On the way back, we passed several trucks carrying anywhere from one to ten cars all marked with tags indicating they were "recovering" vehicles. They were all probably headed to the same field, but we did hear there were several other fields like the one we saw around Houston.
After Dr Hofsteade finished fitting my new dental apparatus, My favorite artist, Patty, came in to look over my eye. (We have decided to start calling it the "iFake". We had it in a briefcase with an iPhone and an iPad, so iFake seemed appropriate. I briefly thought about iEye, but threw that idea out.
Patty declared that my iFake was in pretty good shape for being two years old, but it did not fit anymore. Insurance will cover a new one every two years, so we made plans to build another one, which we will get in November when I return for my next CT scan.
Patty plastered my face with her magic goo to build a mold for the new eye. She made the mold over my right side as well. She uses that side as a pattern when building the new left eye, so they will look right together. She also uses photos she flips with PhotoShop to make sure the eye looks as natural as it can.
We talked about her building me a solid plastic mold that will fit in my left eye area as well. I have wanted to build a Terminator styled carbon-fiber fake eye with a computer controlled red LED ring. Just like in the movies. That will give me something cool to wear on Halloween, or maybe to class to freak out the students.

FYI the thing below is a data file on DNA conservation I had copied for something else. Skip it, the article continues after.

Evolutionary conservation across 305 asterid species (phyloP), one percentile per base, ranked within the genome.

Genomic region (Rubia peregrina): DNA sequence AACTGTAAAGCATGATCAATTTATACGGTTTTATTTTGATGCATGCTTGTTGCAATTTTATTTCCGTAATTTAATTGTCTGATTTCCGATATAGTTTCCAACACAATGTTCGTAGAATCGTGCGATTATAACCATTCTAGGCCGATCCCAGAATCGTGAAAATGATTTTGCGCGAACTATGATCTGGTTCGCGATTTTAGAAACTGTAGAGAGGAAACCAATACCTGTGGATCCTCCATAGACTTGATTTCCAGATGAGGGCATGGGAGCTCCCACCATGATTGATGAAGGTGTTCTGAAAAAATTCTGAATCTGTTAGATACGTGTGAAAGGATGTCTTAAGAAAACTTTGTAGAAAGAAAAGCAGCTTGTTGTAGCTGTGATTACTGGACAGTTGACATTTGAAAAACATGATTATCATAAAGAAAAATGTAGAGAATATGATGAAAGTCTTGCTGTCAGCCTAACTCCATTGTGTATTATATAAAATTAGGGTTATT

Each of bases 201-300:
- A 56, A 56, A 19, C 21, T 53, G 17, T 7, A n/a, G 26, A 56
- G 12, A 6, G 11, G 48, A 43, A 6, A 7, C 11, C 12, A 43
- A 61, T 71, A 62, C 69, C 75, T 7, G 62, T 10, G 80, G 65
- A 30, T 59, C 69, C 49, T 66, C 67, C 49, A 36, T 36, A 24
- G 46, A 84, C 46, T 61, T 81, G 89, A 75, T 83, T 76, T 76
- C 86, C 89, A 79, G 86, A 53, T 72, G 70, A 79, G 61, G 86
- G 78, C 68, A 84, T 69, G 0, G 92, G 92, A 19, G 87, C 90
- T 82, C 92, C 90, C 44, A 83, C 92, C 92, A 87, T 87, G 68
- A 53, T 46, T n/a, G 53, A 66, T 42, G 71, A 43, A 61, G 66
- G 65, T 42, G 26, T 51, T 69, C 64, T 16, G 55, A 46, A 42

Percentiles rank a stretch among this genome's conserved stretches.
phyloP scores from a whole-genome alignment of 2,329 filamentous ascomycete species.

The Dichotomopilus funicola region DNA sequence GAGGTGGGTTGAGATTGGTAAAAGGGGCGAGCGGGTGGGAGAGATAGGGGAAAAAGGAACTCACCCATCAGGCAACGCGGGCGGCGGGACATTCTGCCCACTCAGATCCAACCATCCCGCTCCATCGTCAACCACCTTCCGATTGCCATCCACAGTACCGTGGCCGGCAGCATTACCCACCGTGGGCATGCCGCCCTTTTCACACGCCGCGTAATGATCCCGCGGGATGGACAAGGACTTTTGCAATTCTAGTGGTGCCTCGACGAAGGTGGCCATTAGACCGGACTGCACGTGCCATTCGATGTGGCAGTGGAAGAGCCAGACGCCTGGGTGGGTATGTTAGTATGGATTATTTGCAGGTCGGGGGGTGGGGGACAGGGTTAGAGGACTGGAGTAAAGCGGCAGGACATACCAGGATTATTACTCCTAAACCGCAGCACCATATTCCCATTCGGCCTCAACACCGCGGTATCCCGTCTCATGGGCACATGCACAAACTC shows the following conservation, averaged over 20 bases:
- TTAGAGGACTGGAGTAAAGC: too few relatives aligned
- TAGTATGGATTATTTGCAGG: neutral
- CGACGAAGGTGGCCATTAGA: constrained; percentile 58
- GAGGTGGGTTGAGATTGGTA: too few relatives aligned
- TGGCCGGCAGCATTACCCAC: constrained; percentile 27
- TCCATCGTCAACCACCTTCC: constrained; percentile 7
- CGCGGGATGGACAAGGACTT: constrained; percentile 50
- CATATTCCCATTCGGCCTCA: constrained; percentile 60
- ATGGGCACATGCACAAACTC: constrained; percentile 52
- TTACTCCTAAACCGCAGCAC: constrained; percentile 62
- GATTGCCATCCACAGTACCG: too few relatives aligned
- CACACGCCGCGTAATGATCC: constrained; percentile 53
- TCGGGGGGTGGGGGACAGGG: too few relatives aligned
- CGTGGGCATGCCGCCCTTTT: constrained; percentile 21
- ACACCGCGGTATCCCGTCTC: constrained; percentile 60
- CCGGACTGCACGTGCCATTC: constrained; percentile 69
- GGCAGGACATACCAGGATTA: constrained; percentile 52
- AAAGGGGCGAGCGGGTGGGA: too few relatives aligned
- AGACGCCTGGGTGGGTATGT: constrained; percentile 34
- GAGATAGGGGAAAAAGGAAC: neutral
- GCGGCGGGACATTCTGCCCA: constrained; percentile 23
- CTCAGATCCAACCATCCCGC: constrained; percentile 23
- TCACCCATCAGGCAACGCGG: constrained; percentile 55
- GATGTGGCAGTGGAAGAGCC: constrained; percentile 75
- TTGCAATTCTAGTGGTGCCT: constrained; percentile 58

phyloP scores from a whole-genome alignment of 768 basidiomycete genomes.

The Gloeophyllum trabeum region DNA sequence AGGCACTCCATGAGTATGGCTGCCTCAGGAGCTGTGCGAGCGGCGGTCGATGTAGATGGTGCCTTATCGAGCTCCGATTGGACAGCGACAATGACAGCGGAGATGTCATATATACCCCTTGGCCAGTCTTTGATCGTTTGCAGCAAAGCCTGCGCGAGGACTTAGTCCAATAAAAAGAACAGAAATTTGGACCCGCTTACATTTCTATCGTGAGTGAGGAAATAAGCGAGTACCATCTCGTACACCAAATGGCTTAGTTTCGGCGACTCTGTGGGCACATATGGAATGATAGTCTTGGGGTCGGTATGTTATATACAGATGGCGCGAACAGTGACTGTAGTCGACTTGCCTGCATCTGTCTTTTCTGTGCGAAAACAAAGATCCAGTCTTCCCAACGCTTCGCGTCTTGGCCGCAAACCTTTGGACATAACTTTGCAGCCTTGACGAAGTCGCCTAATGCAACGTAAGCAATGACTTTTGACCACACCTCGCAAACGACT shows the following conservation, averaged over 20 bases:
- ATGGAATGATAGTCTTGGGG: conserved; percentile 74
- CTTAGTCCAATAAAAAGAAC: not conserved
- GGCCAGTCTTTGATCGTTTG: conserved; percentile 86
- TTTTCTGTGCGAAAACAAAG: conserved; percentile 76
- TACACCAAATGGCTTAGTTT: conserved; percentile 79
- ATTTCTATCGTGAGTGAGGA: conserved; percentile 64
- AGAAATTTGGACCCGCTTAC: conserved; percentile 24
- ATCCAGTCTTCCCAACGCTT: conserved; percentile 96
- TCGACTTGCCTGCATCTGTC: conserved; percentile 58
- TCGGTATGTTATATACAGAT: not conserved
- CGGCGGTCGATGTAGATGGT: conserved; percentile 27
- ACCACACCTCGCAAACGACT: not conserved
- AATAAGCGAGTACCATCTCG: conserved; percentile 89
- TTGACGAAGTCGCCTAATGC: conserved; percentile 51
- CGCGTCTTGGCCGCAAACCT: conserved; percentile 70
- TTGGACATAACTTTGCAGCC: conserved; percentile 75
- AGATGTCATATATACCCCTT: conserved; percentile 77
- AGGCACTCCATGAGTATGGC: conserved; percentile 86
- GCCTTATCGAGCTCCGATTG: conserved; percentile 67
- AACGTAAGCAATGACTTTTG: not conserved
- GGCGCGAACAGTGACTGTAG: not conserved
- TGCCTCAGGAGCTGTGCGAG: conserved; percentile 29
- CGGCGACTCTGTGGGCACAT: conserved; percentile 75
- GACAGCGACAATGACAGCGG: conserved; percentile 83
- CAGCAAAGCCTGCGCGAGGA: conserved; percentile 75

Hey, when you go through things like this, you have to have SOME fun!
We made plans for another marathon visit to MDA in November, when Dr Hofsteade will install a second apparatus, this one with teeth, Patty will build my new iFake, and I will go through another CT scan and visit with Dr. Lai to make sure the cancer is still gone.
The trip home was uneventful, except we ran into rain again when we got back to Austin. We both are noticing that the trips to and from Houston do not seem as long as they did. We are certainly getting used to them. We both noted how grateful we are to be close enough to MDA to get their care, and we are very thankful that things are going so well.
To all who read this blog, I want to thank you for reading through my story. It is a sad fact that the older you get the more adventures with the medical profession you will encounter. Hopefully, those adventures will involve you helping someone else, not experiencing these things yourself. Just remember that whatever role you play, care giver or patient, those you see at places like MDA are going through the same things as you. Some are doing better, some worse. All need support and care. I try to be cheerful, even playful, with those around me. I think it helps both them and me.
As I told Cheryl on the way back home. I seem to have a way with puppies, kitties, and medical staff. My approach to dealing with this experience seems to make them feel better, and it certainly makes me feel better as well.
Cancer is a beast, but it does no one any good to dwell on the negatives in this experience. Live your life and enjoy it as best as you can. And love those around you. I would be lost in all of this, if it were not for Cheryl's constant love and support!